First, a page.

Contents 1 Eras 1.1 The Nashville Network era (1983–2000) 1.2 The National Network, the New TNN and the WWE era (2000–2003) 1.3 Spike TV era (2003–2018) 1.3.1 Spike Lee lawsuit 1.3.2 Spike programming, 2003–2006 Star Trek 1.3.3 "Get More Action" 1.3.4 "Get Real" 1.3.5 "The Ones to Watch" 1.4 Paramount Network (2018) 2 Programming 3 Website 4 International availability 4.1 Australia 4.2 Canada 4.3 The Netherlands & Flanders 4.4 United Kingdom 4.5 Hungary 4.6 Italy 5 See also 6 References 7 External links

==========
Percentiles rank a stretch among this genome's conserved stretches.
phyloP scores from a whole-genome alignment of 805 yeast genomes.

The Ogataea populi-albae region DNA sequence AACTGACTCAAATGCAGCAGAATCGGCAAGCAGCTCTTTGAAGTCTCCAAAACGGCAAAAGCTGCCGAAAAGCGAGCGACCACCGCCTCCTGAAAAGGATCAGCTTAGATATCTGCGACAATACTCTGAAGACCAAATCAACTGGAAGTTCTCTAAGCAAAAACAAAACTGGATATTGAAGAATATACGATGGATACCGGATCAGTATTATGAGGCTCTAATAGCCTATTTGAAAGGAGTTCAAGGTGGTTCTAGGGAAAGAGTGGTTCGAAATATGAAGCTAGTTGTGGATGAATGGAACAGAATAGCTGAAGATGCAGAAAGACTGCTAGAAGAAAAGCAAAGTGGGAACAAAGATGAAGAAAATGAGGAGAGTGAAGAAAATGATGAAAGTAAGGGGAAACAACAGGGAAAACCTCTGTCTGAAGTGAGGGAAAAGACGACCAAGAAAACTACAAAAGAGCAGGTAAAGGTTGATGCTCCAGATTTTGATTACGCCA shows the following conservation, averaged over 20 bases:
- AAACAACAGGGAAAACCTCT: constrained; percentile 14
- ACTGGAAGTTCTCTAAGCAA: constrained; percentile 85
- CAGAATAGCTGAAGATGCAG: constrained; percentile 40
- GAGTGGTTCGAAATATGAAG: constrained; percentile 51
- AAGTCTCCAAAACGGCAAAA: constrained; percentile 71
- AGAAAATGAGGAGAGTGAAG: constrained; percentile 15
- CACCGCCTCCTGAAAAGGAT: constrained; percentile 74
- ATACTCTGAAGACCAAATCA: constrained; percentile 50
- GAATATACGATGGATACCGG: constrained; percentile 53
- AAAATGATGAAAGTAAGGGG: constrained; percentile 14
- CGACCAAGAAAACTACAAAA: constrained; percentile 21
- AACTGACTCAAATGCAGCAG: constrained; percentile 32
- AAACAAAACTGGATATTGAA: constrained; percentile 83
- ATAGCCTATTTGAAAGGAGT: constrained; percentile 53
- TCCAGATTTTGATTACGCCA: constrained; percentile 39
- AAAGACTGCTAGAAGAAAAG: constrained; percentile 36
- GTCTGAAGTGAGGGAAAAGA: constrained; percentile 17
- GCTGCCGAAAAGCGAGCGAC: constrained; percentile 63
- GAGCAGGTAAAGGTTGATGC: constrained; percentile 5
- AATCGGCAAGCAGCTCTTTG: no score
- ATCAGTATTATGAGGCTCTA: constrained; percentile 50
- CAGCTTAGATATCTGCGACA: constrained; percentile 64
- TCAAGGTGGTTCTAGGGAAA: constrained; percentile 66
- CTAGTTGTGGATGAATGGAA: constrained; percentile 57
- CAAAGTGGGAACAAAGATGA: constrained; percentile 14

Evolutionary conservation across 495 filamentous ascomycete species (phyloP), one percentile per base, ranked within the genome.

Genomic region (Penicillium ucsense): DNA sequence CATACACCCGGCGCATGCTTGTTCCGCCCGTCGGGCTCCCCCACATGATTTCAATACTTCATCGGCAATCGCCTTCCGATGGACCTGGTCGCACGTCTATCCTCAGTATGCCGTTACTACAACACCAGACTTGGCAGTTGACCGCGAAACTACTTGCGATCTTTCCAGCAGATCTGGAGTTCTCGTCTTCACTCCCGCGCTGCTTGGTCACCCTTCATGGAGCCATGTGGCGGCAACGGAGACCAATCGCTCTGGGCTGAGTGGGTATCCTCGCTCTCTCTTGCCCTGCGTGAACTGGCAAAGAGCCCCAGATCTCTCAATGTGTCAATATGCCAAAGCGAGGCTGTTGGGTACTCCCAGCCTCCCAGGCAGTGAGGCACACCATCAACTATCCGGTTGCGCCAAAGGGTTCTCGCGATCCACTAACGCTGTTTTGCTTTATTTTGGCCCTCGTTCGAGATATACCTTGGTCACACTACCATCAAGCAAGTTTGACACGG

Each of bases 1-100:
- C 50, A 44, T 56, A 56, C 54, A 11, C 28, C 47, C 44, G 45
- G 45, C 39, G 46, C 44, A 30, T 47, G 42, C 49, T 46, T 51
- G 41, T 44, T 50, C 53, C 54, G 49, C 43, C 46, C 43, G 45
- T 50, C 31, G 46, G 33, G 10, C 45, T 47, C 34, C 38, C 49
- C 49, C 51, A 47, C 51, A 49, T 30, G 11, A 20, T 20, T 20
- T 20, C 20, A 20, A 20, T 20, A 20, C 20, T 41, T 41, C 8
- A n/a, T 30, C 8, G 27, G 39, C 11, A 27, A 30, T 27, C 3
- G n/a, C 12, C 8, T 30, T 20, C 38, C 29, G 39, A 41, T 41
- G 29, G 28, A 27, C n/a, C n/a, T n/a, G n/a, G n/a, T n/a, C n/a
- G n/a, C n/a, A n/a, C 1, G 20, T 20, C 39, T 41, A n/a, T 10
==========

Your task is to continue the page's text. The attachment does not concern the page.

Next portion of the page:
Eras[edit] The Nashville Network era (1983–2000)[edit] Main article: The Nashville Network Spike was launched on March 7, 1983 as The Nashville Network, a country living and country music-themed television channel that originally operated as a joint venture of WSM, Inc. (a subsidiary of National Life and Accident Insurance Company) and Group W Satellite Communications. TNN operated from the now-defunct Opryland USA theme park near Nashville, Tennessee. Country Music Television (CMT), founded by Glenn D. Daniels, beat TNN's launch by two days, robbing them of the claim of the "first country music cable television network." TNN's flagship shows included Nashville Now, The Statler Brothers Show, American Sports Cavalcade and Grand Ole Opry Live. Nashville Now and the Grand Ole Opry were broadcast live from Opryland USA.[6][7] The Gaylord Entertainment Company purchased TNN and the Opryland properties in the latter half of 1987. Much of TNN's programming (except for its sports) during the Gaylord era was originally produced by Opryland Productions, also owned by Gaylord Entertainment.[8] From 1983 to 1992, all of TNN's auto racing and motor sports coverage was produced by Diamond P Sports. Starting in 1993, TNN started having its NASCAR coverage produced by World Sports Enterprises, and the American Speed Association coverage produced by Group 5 Sports, while Diamond P continued to produce most of the rest of the racing coverage. Programming included variety shows, talk shows, game shows, outdoor shows (such as hunting and fishing), and lifestyle shows; all centered in some way around country music or the country style of living.[9] Some of TNN's popular on-air talent included local Nashville media personalities Ralph Emery,[10] Dan Miller, Charlie Chase and Lorianne Crook, as well as established stars such as country music singer Bill Anderson and actresses Florence Henderson and Dinah Shore. By 1995, TNN was acquired by Westinghouse Electric Corporation, which had recently acquired CBS around that time; two years later, Westinghouse bought CMT, TNN's chief competitor. In 1998, the channel dropped its "The Nashville Network" moniker and shortened its official name to TNN. Ownership shifted to Viacom in the late 1990s after its acquisition of CBS Corporation, Westinghouse's successor.[6] TNN subsequently relocated its headquarters to New York City from Nashville and was folded into Viacom's MTV Networks division. The National Network, the New TNN and the WWE era (2000–2003)[edit] On September 25, 2000, Viacom, sensing redundancy among TNN and CMT when it merged them into its MTV Networks unit, decided to refocus TNN, and in the process, the channel dramatically scaled back its country-western programs and changed its name to The National Network.[6][11] The network's name change also triggered a significant programming change in an attempt to appeal to a broader audience than the channel's original rural/working-class Southern demographic. This change was catalyzed by Viacom's acquisition of the rights to World Wrestling Federation (WWF, now World Wrestling Entertainment or WWE) programming, including its flagship show RAW Is War. This was likely an attempt to compete with Universal's USA Network which Viacom (through Paramount) had briefly owned a stake in during the mid-1990s. During this time, the channel began placing a black bar at the bottom of the screen that was used to identify the program currently airing and to promote upcoming programs on the channel; this bar was eventually dropped by the fall of 2002. Football also became more prominent on the network, as it began airing games of the original Arena Football League (AFL) with Eli Gold as an announcer. The National Network was also one of three networks to air games of the ill-fated XFL (along with NBC and UPN). As part of its contract, TNN had the rights to a late Sunday afternoon game each week except for the first week, when UPN aired the afternoon game instead. TNN aired the first opening-round game of the 2001 NCAA Men's Division I Basketball Championship when organizers expanded the field to 65 teams; it was produced by CBS Sports with CBS announcers. The game coverage moved to ESPN in 2002. In 2001, TNN added off-network sitcoms and dramas such as Diff'rent Strokes,[12] The Wonder Years,[13] The Rockford Files,[13] WKRP in Cincinnati,[13] Newhart, Hangin' With Mr. Cooper, Miami Vice[13] and Taxi.[13][14] It also became the first channel to air reruns of MADtv. These moves went unnoticed for the most part, due to TNN's lack of popularity. By this time, all country-western programming had been purged from the network; some of The Nashville Network's former programming was picked up by CMT, while other classic TNN shows were picked up by GAC, including eventually the Grand Ole Opry, which was pushed off to CMT and eventually removed by Viacom after they did not renew the agreement to carry the series in an attempt to infuse a more youthful schedule on CMT.[citation needed] As time went on, the words "The National Network" were downplayed in promotions. By late 2002, the channel was known as The New TNN and had picked up more male-oriented shows, such as Baywatch, Monster Jam, Bull Riding, Robot Wars and Star Trek: The Next Generation. This was done in an effort both to further distance itself from its former country music-based identity and to trumpet an increase in original programming. Television critics at the time noted disdainfully that "The New TNN", when written out, stood for "The New The National Network", a pleonasm. Spike TV era (2003–2018)[edit] In August 2003, The New TNN was rebranded as Spike TV, marketed as the first television channel for men. In early 2006, Spike removed the word "TV" from its name, referring to itself as Spike. Spike Lee lawsuit[edit] The name change to "Spike TV" was supposed to be official on June 16, 2003.[15] However, three days earlier on June 13, film director Spike Lee won a New York Supreme Court injunction preventing the name change. Lee claimed that because of his well-known popularity in Hollywood, viewers would therefore assume that he was associated with the new channel.[16] Lee stated in court papers that: "The media description of this change of name, as well as comments made to me and my wife, confirmed what was obvious—that Spike TV referred to Spike Lee."[17] The channel had planned an official launch of its new name at a star-studded, televised party at the Playboy Mansion in mid-June. But due to Lee's injunction, the special—titled Party with Spike—had to be heavily edited and the impact of the event was considerably muted. During the lawsuit, even the name "TNN" was significantly scaled back, as logos and voice-overs referred to the channel only as "The First Network for Men". Spike Jones Jr., son of comic musician Spike Jones, became a party of the lawsuit as part of Viacom's defense to protect the rights to his father's name.[18] The suit was settled on July 8, 2003, and TNN was allowed to call itself Spike TV. In announcing the settlement, Lee admitted that he did not believe that the channel intentionally tried to trade on his name.[19] The name change became official on August 11, 2003, exactly eight weeks later than initially scheduled.[20] Spike programming, 2003–2006[edit] The name change was slated to coincide with an adult-oriented change in programming including original animated series Stripperella, This Just In!, and Gary the Rat, popular reruns such as Baywatch, V.I.P., Highlander and The A-Team, original specials such as The 100 Most Irresistible Women, and imported programming such as MXC. Spike TV hired cartoonist John Kricfalusi, and a new version of the classic animated hit The Ren & Stimpy Show returned with new episodes in a series known as Ren & Stimpy "Adult Party Cartoon". After Ren & Stimpy "Adult Party Cartoon" was canceled, the channel started airing classic episodes that originally aired on Nickelodeon in the 1990s; it was named Ren & Stimpy: The Classics. These episodes were rated TV-PG instead of TV-MA, though it aired late at night. The original Nickelodeon episodes aired on Spike also aired uncut. The Klasky Csupo production Immigrants was originally slated to run on Spike TV's animation block,[21] but this never materialized and the series was turned into a film instead. Also unaired was the John Leguizamo animated production Zilch & Zero.[22][23] It has scored some major coups in terms of its programming, receiving syndication rights to several Star Trek series (which were produced by another Viacom branch, Paramount Television), as well as most of the James Bond series of movies. It also became the cable home to CSI: Crime Scene Investigation, and the cult TV favorite MXC, an overdubbed version of the Japanese series Takeshi's Castle. In the fall of 2003, Spike TV aired The Joe Schmo Show, a parody of reality television shows like Survivor and Big Brother. Its finale led to the channel's highest ratings at the time, and a second season aired in the Summer of 2004. 2003 also saw the debut of the Video Game Awards, which would go on to become notorious for favoring the channel's own demographic at the expense of the larger gaming community. In November 2004, Spike TV purchased the cable/satellite syndication rights to CSI: Crime Scene Investigation for a record price of $1.9 million per episode. It joined the lineup on October 1, 2006. The promotion of the CSI franchises earned Spike the colloquial title "The CSI Channel" during this period because as much as one third (eight hours) of programming blocks were devoted to the franchise. On November 18, 2004, Spike TV (and sister channel VH1) aired a night-long marathon of reruns of the Nickelodeon animated series SpongeBob SquarePants starting at midnight, to promote the following day's release of The SpongeBob SquarePants Movie in theaters. In September 2005, all WWE (formerly the WWF) programming on Spike TV left the channel as a result of acrimonious contractual matters between the WWE and Viacom. WWE Raw moved back to its original cable home, NBC Universal's USA Network, while WWE Heat and WWE Velocity moved to after the organization failed to secure a new television home for the shows in the United States. On October 1, 2005, wrestling promotion Total Nonstop Action Wrestling began airing its weekly program TNA Impact! in the Saturday night time slot formerly occupied by WWE Velocity. It moved to Thursdays in April 2006, and expanded to two hours in October 2007. In 2010, TNA made a new deal with Spike TV which would move Impact to Monday nights starting on March 8, 2010, though Impact! was shifted back to Thursdays after the program suffered from decreased viewership in its Monday timeslot.[24] On January 18, 2005, Spike TV debuted The Ultimate Fighter (TUF), an original reality show based around the sport of mixed martial arts which proved to be a surprise hit. Spike later extended its UFC coverage with UFC Unleashed, UFC Primetime and UFC All Access. On August 18, 2011, Spike officials made a statement regarding the end of its partnership with the UFC, "The Ultimate Fighter season 14 in September will be our last....Our 6-year partnership with the UFC has been incredibly beneficial in building both our brands, and we wish them all the best in the future."[25] In October 2005, Spike TV debuted Game Head with Geoff Keighley, a weekly video game show, and later followed up with the short-lived Fresh Baked Videogames, making them both part of their "Slammin' Saturday Night" lineup. Star Trek[edit] Spike had devoted large chunks of its programming time to the Star Trek franchise in the past before the Viacom/CBS Corporation split left the majority of the Star Trek intellectual property to CBS as a part of the former Paramount Television division and they decided to exercise licensing options away from their former Viacom brethren. It featured Star Trek: The Next Generation heavily before introducing Star Trek: Deep Space Nine in 2004 and Star Trek: Voyager in 2006. All of these introductions were accompanied by multi-day marathons at some point; the Next Generation marathon included appearances by celebrities such as Wil Wheaton, who played Wesley Crusher in the series. Deep Space Nine and Voyager had been relegated to late night hours before they disappeared from the channel's schedule, and The Next Generation had disappeared months before the syndication rights were bought by Syfy. The promotion of the Trek franchises earned Spike the colloquial title The Star Trek Channel during this period because as much as one third (eight hours) of programming blocks were devoted to the franchise. A notable omission during the period was Star Trek: Enterprise, which the channel passed on (Syfy had proceeded to ease it into four-hour Monday night blocks). TV Land meanwhile had the rights to Star Trek: The Original Series, but Spike stated that there may not be enough episodes (only three seasons) to accommodate the kind of blocks it would like to air. Spike later replaced that block with re-runs of Disorderly Conduct: Video on Patrol and CSI: Crime Scene Investigation. "Get More Action"[edit] After the Viacom/CBS Corporation split of November 2005, Spike became a part of the "new" Viacom with its sibling channels in the MTV Networks family. In May 2006, the channel was rebranded to accentuate its masculinity, including a new logo, dropping the second half of its channel name ("TV") from the logo and adding the "Get More Action" tagline.[26] In June 2006, Spike debuted Blade: The Series, a series starring rapper Sticky Fingaz that was based on the Blade films. David S. Goyer, writer of all three Blade films (and director of the third Blade film), wrote the pilot and served as executive producer on the series. It was canceled four months later on September 28, 2006. On September 5, 2006, Spike premiered the documentary film Metal of Honor: The Ironworkers of 9/11 by filmmaker Rachel Maguire, which profiled the ironworkers' efforts in the attempts for rescue and recovery following the September 11 attacks at the World Trade Center site. The film proceeds through the ironworkers' dismantling of the fallen towers.[27] On October 10, 2006, Spike debuted the Scream Awards, the first awards show honoring horror, science fiction, fantasy and comic books. At the 2007 San Diego Comic-Con International, the Spike TV booth was awarding tickets to that year's awards ceremony to the winners of their "Scariest Costume" contest. In late 2006, Spike introduced the "Late Night Strip", a block that aired Thursdays and Fridays at 12:00 a.m. consisting of original series that are sometimes inappropriate for daytime television, with regular intermissions featuring women. Programming featured on the block included MXC, Wild World of Spike, The Dudesons and Game Head. In October 2007, Kevin Kay was appointed network president after serving as executive vice president and general manager of the channel for the previous two years.[28] The post had been vacant since December 2006.[29] Throughout the summer of 2007, starting on Father's Day (June 17), the channel launched its first public service campaign, the "True Dads" national outreach campaign, with former New York Yankees player Don Mattingly as spokesperson. This focused on fathers who demonstrated active roles in their children's lives, through public service announcements on the channel featuring both celebrity and ordinary fathers and websites such as Spike's own "True Dads" site, among other things. In April 2008, Spike aired the commercial television premiere of Star Wars: Episode III – Revenge of the Sith, and became the first basic cable channel in the U.S. to air all six Star Wars movies. Viacom bid against NBCUniversal and the Turner Broadcasting System for the rights to the entire Star Wars film series, which was worth up to $80 million, despite channels owned by each of the companies having previously aired at least part of the original trilogy. The same year, the channel began to broadcast a reality show based on the Drug Enforcement Administration (DEA).[30] On the weekend of April 5 and 6, 2008, the channel aired the first three Star Wars films against the simultaneous TNT broadcast of all three Lord of the Rings films. More viewers watched the Star Wars broadcasts on Spike than watched the Lord of the Rings broadcasts on TNT.[31] On April 7, 2008, the channel acquired cable syndication rights for the sitcom Married... with Children[32] (the series would be shuffled between various Viacom-owned networks in subsequent years, from Comedy Central to TV Land to Nick at Nite). Five new unscripted series were picked up for the channel's summer 2008 lineup.[33] In the fall of 2009, Spike broadcast live Australian rugby league semifinal games from the National Rugby League and also showed the grand final, as David Niu tried to bring professional rugby league (National Rugby League USA) to the United States.[34][35] On June 1, 2010, Spike launched into the first crowd-sourced pilot episode contest with Scripped, a web-based screenwriting community.[36] In this contest, Spike tested its ability to discover new talent from untested channels. "Get Real"[edit] On March 30, 2011, with the series premiere of Coal (a new series from 1000 Ways to Die creator Thom Beers), Spike rebranded itself with a slightly recolored logo and a new slogan, "Get Real", emphasizing a major shift in its original programming from a mix of low-brow scripted and unscripted series aimed at young males towards reality series aimed at the broader 18–49 demographic.[37] On August 24, 2011, Spike launched a new series called Alternate History, illustrating what the world could be like if past events were slightly different. The premiere episode documented what would have happened if the Germans stopped the Allied invasion of France and took over the world. No other episodes have been featured. In 2013, Bellator MMA made its network debut with the premiere of its eighth season.[38] The now Viacom-owned mixed martial arts promotion's events previously aired on sibling channel MTV2. Later that year, Spike was named the official broadcaster for the Electronic Entertainment Expo.[39] Last year, Spike shared coverage with G4.[40] In response to their growing audience, Spike underwent a brand refresh, giving the channel a "more cinematic" look. Spike Art Director Michael Sutton-Long, who led the rebrand, says the refresh "lets people know that Spike is a classy, entertainment-driven network. It’s not a full-on rebrand, but it moves the network in the direction of becoming bigger and broader and more cinematic.”[41][42] At the end of the summer, Spike debuted the 26th season of Cops, having picked up the series from Fox.[43] In the fall, kickboxing promotion Glory made its network debut with Glory 11: Chicago.[44] This was not Spike's first time broadcasting a kickboxing event as, in 2012, they partnered with K-1 to broadcast several events on their website.[45] The end of the year saw the Video Game Awards revamped and become known as VGX.[46] The first event under the new format was held on December 7, 2013 on Spike's website. In 2014, TMZ reported that Spike would not renew TNA's contract.[47] Months after a move to Wednesday nights, it was later announced that Impact Wrestling would end its run on December 24, 2014 and move to Destination America in 2015.[48][49] Later that year, it was announced that Spike would drop their video game award show.[50] Geoff Keighley would go on to create his own award show in the form of The Game Awards. In January 2015, following a similar deal made by NBC, Spike announced they would air monthly fight cards by the Haymon Boxing-created "Premier Boxing Champions".[51][52][53] "The Ones to Watch"[edit] During its upfronts on March 3, 2015, Spike unveiled a new logo and tagline, "The Ones to Watch".[54] The re-branding aimed to make the network more inclusive to women, emphasizing a focus on "big talent, engaging shows and hits that get people talking" and further expansions into scripted series. Alongside the miniseries Tut and the announcement of an expanded episode order for the series Lip Sync Battle (a spin-off of a segment from Late Night with Jimmy Fallon), the network announced an output deal with Dwayne Johnson's $7 Bucks Productions for a series of specials, Emergency Broadcast, an original drama co-created by Max Brooks, and Sweat Inc., a fitness-oriented reality series hosted by Jillian Michaels.[55][56][57] With 2.2 million viewers, the series premiere of Lip Sync Battle on April 2, 2015 was the highest-rated non-scripted premiere in network history.[58] Likewise, Tut averaged 2.2 million viewers in its three nights, for a combined 11.4 million viewers.[59] Paramount Network (2018)[edit] Logo to be used as Paramount Network. In 2000, Paramount Network was announced to replace UPN. However UPN extended 6 years and plans were scrapped. On February 9, 2017, Viacom announced that Spike would be re-branded as Paramount Network in 2018. After a failed attempt to rebrand UPN in 2000. This change is designed to give the network a closer association with the Paramount Pictures film studio, and is part of a restructuring plan by new Viacom CEO Bob Bakish to refocus the majority of its media business around six flagship brands, which includes Paramount, as well as BET, Comedy Central, Nickelodeon, Nick Jr., and MTV.[60][61][62] In September 2017, Viacom confirmed that the rebrand would occur on the night of January 18, 2018, launching with a special live episode of Lip Sync Battle. The company also detailed upcoming programming for the first half of the year, including the miniseries Waco, Yellowstone, along with American Woman and Heathers (both of which were originally slated for TV Land, whose president Keith Cox was also re-assigned to Paramount Network).[63][64]